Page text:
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Water Quality

PinkTavoPinkTavo Posts: 64Member
I just saw this today. Wonder if the same chlorides in the domestic water supply that are ruining boilers is causing the "protective" coating on lead pipes to dissolve. Much like Flint. Plumbers, who protect our water supply, should be aware. https://www.dnainfo.com/new-york/20170206/morrisania/elevated-lead-levels-ps-41-is-158

Not sure if this should go on the Politics page or Main page. Erin can decide.

Comments

  • CarriePalmerCarriePalmer Posts: 5Member
    I’m reminded here of the study conducted by Virginia Tech researchers in LeeAnne Walter’s home in Flint (http://cen.acs.org/articles/94/i7/Lead-Ended-Flints-Tap-Water.html). The results were staggering which said lead levels were 13,200 parts per billion, which is 900 times as high as the 15-ppb regulatory limit set by the Environmental Protection Agency.
    Whenever such incidents arise, water utilities should step forward to reduce the concentration of toxic elements. This is a grave issue because high lead levels would result in the growth of pathogenic microbes. According to EPA’s 90th percentile calculation, if 10% of homes exceeds the agency’s 15-ppb threshold, then the action is required.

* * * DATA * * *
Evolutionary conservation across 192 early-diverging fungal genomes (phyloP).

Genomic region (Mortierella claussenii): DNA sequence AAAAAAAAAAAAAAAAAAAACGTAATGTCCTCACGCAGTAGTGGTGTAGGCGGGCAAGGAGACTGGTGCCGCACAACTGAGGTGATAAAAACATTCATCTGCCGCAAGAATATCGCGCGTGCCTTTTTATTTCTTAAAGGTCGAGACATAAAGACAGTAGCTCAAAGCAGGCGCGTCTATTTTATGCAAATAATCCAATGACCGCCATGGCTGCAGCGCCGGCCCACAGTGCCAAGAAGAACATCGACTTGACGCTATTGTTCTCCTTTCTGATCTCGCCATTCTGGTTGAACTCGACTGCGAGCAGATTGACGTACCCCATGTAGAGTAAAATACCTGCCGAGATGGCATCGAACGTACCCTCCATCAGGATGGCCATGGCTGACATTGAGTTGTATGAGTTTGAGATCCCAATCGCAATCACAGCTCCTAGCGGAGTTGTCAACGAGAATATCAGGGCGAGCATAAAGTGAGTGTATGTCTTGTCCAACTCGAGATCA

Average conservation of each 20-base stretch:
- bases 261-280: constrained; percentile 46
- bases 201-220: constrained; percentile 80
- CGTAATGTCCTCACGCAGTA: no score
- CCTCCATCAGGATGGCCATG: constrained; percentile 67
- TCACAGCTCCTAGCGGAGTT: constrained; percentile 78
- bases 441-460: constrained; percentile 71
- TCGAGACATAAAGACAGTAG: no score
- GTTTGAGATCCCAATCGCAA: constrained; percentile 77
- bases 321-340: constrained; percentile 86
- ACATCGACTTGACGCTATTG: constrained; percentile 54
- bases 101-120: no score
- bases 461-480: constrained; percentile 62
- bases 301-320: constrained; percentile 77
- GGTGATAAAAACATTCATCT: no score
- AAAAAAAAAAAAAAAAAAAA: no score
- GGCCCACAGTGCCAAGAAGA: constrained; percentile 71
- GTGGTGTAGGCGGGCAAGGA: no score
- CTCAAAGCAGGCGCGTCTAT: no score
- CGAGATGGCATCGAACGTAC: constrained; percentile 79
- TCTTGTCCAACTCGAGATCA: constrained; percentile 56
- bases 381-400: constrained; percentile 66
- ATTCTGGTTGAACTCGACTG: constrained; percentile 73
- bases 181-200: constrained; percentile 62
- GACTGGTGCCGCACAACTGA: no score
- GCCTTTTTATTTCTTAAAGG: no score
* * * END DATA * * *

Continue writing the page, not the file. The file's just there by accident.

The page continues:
Like I read somewhere, the pipes (iron, copper, and lead which would corrode) acts as a geochemical reactor, where the molecules in the water react with the pipe. This colours when dissolved oxygen or chlorine react with elemental iron, lead or copper in the pipes.
    The lead leaches into the water from these pipes
    Thus, utilities are required to treat their water to maintain a mineral crust on the inside surfaces of their pipes called passivation layer which protects pipes’ metal from oxidants in the water.
    Major plumbing contractors in Toronto advise that if the water’s chemistry isn’t optimized, the passivation layer would start to dissolve or mineral particles would begin to flake off of the pipe’s crust.

  • mikeg2015mikeg2015 Posts: 1,063Member
    I believe the main issue was not mainting a oh above 8. Ideally close to 9. Our city has old pipes like Flont. PH is 8.5-9. Some homes still have lead service connections. A few mains may still be load but most have been replaced with plastic. Could be some iron in the system to.

    I think the problem was Flint switching to a lower ph source and not installing the treatment system to raise the PH.
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